The Catholic Table- Emily Stimpson Chapman
By Donald McKenzie
April 3, 2017
The Catholic Table
During Lent I’ve been offering a series of lectures called Eucharistic Eating. This is part of an ongoing project(sadly my attempts to record it have not gone well), and I’m always on the lookout for more material on the topic. So, I was quite pleased when I came across The Catholic Table blog. Written by Emily Stimpson Chapman, a freelance Catholic writer and blogger.
The Catholic Table is part memoir, part theological reflection, with a few recipes thrown in along the way. The tone of the book is light and breezy with occasional light touches of satire and sarcasm. Always gentle and never malicious. As a Catholic writer she makes good use of both Scripture and Tradition.
At the core of the book is the story of how Chapman battled with Anorexia, and how receiving the Eucharist was the turning point in that battle. One result of this battle that shows up in her writing is a desire to not be heavy handed with those who struggle with issues around food and their consumption of it.
One thing to make clear from the beginning, Chapman doesn’t look at the Eucharist as a cure-all. Her own struggles with disordered eating were deep and complex and beyond the Eucharist there was medical attention and therapy that went into her healing.
Yet, her ongoing relationship with food was changed by her ongoing relationship with and to the Eucharist. Reflection on and the receiving of the Eucharist helped her to see food through God’s eyes.
While my understanding of exactly how Christ is present in the Eucharist would differ from Chapman’s I share her conviction that we in all reality meet Christ in the Eucharist. Regular reception and contemplation of the Eucharist can be transforming in our lives.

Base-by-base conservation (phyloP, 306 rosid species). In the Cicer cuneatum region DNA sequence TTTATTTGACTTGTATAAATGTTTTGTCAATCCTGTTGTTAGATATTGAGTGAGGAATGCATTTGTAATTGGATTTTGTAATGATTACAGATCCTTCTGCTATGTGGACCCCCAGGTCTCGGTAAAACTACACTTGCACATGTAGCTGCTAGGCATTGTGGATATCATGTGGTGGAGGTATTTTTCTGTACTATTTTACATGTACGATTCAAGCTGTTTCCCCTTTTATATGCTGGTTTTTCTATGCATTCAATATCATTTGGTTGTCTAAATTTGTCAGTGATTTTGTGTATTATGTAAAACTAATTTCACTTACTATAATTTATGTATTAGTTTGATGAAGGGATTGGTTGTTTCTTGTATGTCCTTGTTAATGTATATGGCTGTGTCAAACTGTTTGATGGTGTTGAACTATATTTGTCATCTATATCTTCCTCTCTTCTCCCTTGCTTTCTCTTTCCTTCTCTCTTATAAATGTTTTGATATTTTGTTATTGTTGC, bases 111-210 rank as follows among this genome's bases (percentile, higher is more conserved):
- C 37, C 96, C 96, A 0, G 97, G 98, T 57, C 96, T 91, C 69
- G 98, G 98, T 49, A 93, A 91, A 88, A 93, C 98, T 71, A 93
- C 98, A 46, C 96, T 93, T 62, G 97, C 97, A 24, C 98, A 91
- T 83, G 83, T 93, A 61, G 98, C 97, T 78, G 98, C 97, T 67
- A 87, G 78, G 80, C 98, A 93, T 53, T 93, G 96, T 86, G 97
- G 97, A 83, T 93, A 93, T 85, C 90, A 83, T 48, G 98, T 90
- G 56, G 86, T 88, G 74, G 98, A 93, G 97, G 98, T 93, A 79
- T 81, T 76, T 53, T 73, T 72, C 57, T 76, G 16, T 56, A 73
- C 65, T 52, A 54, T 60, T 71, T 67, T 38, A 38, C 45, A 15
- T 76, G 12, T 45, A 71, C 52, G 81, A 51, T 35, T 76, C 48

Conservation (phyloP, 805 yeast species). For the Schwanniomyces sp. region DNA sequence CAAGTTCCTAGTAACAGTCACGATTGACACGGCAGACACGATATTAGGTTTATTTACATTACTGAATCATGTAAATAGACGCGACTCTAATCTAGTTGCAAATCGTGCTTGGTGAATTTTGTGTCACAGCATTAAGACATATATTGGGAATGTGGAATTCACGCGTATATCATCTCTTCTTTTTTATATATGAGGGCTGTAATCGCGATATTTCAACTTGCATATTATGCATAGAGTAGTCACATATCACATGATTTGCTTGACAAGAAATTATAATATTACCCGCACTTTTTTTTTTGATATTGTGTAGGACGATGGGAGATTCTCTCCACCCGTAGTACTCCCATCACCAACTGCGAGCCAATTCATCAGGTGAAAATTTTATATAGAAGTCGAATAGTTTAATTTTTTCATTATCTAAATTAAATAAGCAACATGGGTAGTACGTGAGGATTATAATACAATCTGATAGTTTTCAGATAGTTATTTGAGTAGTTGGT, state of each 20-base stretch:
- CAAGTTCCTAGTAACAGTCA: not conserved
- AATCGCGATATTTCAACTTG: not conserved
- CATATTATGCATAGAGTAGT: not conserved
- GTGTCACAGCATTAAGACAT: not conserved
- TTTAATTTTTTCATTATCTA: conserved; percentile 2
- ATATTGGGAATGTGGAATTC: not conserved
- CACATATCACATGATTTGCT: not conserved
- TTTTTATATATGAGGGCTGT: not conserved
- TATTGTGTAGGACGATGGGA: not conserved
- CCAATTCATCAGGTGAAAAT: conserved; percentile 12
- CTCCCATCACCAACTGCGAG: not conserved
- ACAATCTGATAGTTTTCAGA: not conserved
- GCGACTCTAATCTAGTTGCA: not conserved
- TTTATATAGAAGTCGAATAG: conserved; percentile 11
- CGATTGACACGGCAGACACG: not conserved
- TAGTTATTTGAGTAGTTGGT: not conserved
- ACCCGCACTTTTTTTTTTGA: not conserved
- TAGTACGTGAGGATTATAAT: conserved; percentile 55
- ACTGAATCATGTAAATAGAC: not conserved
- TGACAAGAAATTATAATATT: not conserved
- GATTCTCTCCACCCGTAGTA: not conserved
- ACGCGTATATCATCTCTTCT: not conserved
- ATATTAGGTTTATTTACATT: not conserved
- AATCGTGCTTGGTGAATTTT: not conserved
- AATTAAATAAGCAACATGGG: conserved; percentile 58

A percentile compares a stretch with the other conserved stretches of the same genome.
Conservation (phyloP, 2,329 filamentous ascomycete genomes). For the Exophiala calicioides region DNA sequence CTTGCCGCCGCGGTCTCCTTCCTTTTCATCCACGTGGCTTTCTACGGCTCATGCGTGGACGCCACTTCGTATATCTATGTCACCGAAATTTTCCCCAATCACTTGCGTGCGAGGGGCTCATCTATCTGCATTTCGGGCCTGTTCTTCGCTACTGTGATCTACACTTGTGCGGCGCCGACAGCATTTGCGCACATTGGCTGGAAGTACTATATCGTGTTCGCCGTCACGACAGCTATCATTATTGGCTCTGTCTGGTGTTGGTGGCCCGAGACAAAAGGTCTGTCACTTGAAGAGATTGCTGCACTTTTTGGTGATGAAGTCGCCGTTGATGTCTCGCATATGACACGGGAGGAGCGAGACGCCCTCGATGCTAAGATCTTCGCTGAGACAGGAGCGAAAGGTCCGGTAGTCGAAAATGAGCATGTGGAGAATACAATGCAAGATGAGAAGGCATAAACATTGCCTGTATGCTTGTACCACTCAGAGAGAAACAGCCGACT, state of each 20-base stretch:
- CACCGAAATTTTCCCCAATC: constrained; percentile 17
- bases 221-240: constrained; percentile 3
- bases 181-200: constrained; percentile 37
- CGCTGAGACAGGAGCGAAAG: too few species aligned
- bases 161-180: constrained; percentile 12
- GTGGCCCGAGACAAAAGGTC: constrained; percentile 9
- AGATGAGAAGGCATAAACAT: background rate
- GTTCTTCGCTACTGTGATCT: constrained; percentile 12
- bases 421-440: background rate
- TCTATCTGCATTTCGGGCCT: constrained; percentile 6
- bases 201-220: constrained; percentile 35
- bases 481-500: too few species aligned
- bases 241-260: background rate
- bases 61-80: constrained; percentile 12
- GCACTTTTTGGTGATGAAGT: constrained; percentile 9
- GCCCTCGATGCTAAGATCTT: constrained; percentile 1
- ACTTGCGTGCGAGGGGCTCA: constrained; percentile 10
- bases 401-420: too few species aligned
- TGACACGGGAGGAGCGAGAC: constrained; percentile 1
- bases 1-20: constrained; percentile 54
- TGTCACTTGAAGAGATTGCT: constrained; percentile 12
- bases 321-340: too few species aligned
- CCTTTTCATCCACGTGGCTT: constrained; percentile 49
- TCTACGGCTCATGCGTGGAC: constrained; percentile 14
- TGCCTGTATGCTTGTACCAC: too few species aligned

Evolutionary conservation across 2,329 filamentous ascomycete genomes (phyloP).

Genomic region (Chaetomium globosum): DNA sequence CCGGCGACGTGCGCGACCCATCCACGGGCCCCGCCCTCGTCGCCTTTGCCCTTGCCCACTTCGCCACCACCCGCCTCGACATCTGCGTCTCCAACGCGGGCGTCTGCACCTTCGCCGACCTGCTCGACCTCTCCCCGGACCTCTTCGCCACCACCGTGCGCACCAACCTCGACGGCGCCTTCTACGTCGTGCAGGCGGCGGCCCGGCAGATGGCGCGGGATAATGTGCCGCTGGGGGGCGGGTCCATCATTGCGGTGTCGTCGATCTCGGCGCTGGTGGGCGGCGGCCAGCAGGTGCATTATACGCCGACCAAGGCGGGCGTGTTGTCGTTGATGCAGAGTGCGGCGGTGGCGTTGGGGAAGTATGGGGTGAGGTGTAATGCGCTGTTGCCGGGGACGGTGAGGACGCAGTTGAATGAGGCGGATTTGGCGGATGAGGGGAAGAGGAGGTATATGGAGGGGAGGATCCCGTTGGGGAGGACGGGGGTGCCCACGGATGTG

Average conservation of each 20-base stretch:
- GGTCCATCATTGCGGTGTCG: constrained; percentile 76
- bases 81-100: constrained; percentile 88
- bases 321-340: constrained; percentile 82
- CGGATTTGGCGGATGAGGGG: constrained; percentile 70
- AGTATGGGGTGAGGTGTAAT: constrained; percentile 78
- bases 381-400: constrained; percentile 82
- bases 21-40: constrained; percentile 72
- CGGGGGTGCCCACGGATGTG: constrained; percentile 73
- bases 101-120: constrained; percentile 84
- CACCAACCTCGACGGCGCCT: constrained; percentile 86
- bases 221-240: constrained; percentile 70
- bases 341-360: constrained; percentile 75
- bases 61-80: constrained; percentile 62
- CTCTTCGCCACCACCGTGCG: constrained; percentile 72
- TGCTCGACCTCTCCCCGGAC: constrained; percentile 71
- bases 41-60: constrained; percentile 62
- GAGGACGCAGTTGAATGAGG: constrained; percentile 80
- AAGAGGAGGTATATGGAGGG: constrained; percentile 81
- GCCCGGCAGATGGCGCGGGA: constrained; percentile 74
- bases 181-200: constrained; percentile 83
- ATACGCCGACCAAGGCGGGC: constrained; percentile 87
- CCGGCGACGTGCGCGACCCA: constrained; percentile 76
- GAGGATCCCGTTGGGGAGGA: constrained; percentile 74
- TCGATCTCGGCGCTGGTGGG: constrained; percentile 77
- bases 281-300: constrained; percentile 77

One thing that comes out of this reflection. is a certain level-headedness in talking about food. Chapman places food back into the daily rhythms of our lives. She does this particularly well when she talks about fasting and feasting. She realizes that these two practices are not meant to primarily focus us on our own bodies. She states:
For this reason the Church has always seen fasting primarily as a spiritual practice. It may involve the body, but it’s the body doing something for the sake of a healthier soul, not a slimmer waistline. ” Page 87
Chapter nine entitled: Table Lessons – Eating and the Virtues is another of the book’s high points. Here Chapman takes the four Cardinal Virtues of Prudence, Justice, Fortitude, and Temperance and applies them to how we should approach food. Again, like the rest of the book, these are not rules to apply to our eating, but ways to think about what and how we eat.
As an aside, Chapman does post a list of rules, but emphasizes that these are her rules applicable to her own situation. She shares them only that because some readers may find some of them helpful.
The Catholic Table and Hospitality
I read the book on the weekend before I delivered by lecture on hospitality, and this is the one area where the book is a little bit of a letdown. At the end of the book lists a chapter by chapter bibliography, but when it comes to hospitality, there are no recommendations.
This is a disappointment. First, because the monastic tradition within the Catholic Tradition is one of the great sources on the subject of Christian hospitality. Second, there is a great deal of information on Christian hospitality in the catholic tradition, if not the Catholic Tradition, Christine Pohl, Amy Oden, and Arthur Sutherland are just three that come to mind.
The other thing that I think would make this book a stronger example of a Catholic Table would be a little more emphasis on the question of sacrifice, and how the sacrifices we make are a reflection of Christ’s sacrifice of himself in the Eucharist. Perhaps in her blogging she will take time to look at these two topics in more depth. I hope she does.
This book is a good book for someone who has friends and family who struggle with various eating issues. It’s also a good introduction to how the Eucharist can help transform not only our spiritual lives, but also the day to day aspects of life.